Bucentaure (1803)

This painting by Auguste Mayer (1805–90) was long thought to show the dismasted Redoutable but has been shown in fact to represent Bucentaure. The British ship’s stern bears the name ‘Sandwich’ but HMS Sandwich was not at Trafalgar.

Bucentaure’s name commemorated the French capture of Venice in May 1797: it was taken from the name of the Doge’s state barge, Bucintoro.

A new, handsome, well-proportioned 80-gun ship of the line, it was the flagship of Admiral Villeneuve, commander-in-chief of the Combined Fleet at the Battle of Trafalgar.

Bucentaure was the first of a class of 80-gun ships for the Imperial French Navy. Sixteen were launched between 1803 and 1815, with a further five up to 1824. The designer was Jacques-Noel Sané. Sané was an advocate of uniformity in ship design, and beginning with Tonnant in 1789, was responsible for a series of excellent ships. Armed with 84 guns, they were classified as second-rates, but outgunned the typical British 74-gun ship and were easier to handle than the massive 100-gun first-rates.

Longer than their British counterparts, more solidly constructed and heavier, they were well-rigged and can fairly be claimed to be the best ships of the time. Some commentators consider there to be a single class from Tonnant to the final example, Vesuvio, not launched until 1824 and sold to the Kingdom of the Two Sicilies.

The great problem for the French captains was not the quality of their ships but that of their crews. The British Navy had worked harder to train its officers and crews, helped in this respect by having far more ships at sea, and for longer periods. The British crews were healthier, with the shipboard scourge of scurvy largely prevented. The French captains considered their crews to be a rabble. There is a phrase attributed to Nelson: ‘The best navy in the world would be made of French ships and English crews.’ But English crews also contained their full share of pressed men, freed prisoners and army deserters.

Launch and service

Laid down at Toulon in November 1802, Bucentaure was launched on 13 July 1803 and commissioned in January 1804. From first service it was a flagship, at first of Vice Admiral Latouche-Tréville, who died on board, to be succeeded by Vice Admiral Pierre de Villeneuve from 6 November 1804. In September 1805, the Combined Fleet was at Cadiz, when an order from Napoleon instructed Villeneuve to embark troops and set sail for an invasion of Naples. Cadiz was already closely watched by the British, and there was little chance of leaving it without a battle. But Villeneuve learned that he was to be replaced by Admiral Rosily, and despite having decided in September that the Combined Fleet was not capable of action, he resolved to take his ships to sea and vindicate his post in the eyes of Emperor Napoleon.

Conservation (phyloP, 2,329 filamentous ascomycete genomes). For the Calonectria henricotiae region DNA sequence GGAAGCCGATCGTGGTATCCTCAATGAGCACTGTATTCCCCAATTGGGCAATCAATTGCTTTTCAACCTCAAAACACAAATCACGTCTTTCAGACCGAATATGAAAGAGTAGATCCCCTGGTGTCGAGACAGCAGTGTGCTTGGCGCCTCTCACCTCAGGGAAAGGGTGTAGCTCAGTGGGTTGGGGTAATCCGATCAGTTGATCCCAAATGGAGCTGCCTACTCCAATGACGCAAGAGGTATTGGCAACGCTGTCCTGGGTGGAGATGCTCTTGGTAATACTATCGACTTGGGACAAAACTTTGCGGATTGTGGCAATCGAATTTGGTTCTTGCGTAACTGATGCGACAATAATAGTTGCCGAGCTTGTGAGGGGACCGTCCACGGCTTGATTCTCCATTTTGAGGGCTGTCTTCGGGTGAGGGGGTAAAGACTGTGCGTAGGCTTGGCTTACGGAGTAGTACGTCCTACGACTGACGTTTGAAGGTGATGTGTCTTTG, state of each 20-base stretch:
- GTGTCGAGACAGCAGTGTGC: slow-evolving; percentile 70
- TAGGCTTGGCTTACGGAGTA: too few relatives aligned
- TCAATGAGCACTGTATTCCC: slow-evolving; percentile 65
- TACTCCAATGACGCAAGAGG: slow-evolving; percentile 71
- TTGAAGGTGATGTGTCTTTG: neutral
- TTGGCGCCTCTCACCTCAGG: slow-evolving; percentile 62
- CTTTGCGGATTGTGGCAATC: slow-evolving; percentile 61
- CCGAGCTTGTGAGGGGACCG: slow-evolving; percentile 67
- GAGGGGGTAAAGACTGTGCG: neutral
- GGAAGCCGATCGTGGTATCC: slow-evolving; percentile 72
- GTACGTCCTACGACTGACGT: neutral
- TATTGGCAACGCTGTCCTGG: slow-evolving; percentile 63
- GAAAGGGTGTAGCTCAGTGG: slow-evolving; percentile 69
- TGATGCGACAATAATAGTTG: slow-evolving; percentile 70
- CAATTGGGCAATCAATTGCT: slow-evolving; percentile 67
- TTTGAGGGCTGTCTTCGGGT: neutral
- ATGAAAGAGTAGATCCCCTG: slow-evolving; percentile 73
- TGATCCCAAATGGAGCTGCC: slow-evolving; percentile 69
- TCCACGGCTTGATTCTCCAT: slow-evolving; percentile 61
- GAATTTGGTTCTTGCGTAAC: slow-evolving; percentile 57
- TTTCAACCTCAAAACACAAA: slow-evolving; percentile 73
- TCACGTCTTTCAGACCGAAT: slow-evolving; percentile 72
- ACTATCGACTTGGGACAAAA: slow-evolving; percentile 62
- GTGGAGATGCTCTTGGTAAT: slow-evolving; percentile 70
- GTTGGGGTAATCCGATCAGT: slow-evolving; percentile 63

They left Cadiz on 21 October. On paper, Villeneuve had a superior force, with 33 ships of the line (18 of them French) and seven frigates, and with 2856 cannon at his disposal, while Nelson had 2314, on 27 ships of the line and six frigates. But the British admiral had seven three-deckers while Villeneuve had only four.

Into battle

Bucentaure was commanded by Captain Jean-Jacques Magendie, and in the line it took a central place. As the British, in their two divisions, advanced, Villeneuve’s last signal was similar to Nelson’s: ‘Every ship which is not in action is not at its post, and must take station to bring itself as speedily as possible under fire.’ Victory fired a broadside that ripped into the transom of Bucentaure at a range of only 9m (30ft), sweeping the decks with shattering effect. In a few minutes Victory, Bucentaure, L’Indomptable and HMS Temeraire were all abreast of or inboard each other, rolling together, spars crashing, gunshots blasting off. At 13:40, shots from HMS Conqueror brought down the main and mizzen masts.

‘A mass of wreckage’

At 13:45, now drifting helplessly in the midst of the battle, with the bowsprit and all three masts fallen, and half the crew killed or wounded, Bucentaure was described as ‘a mass of wreckage’ by the Captain. Villeneuve tried to have his barge launched, to transfer his flag to a ship still able to fight, but the boat was crushed beneath fallen spars. With no alternative but to surrender Bucentaure struck its colours to Conqueror. Villeneuve and Magendie were taken prisoner. A British prize crew was put on board, with the surviving French crew held on board as prisoners, and the ship was attached by a towline to Conqueror, but the line parted. The Frenchmen managed to break out and retake the ship, but in the storm which arose on the 23rd, it was unmanageable. The ship struck a reef off Cadiz Bay, and foundered, with a handful of survivors.

Specification

Dimensions Length 59.3m (194ft 6in), Beam 15.3m (50ft 3in), Draught 7.8m (25ft 6in)

Displacement 1455 tonnes (1604 tons)

Rig 3 masts, full ship rig

Armament 30 36-pounders, 32 24-pounders, 18 12-pounder cannon; 6 36-pounder howitzers

Complement 866 sailors and marines

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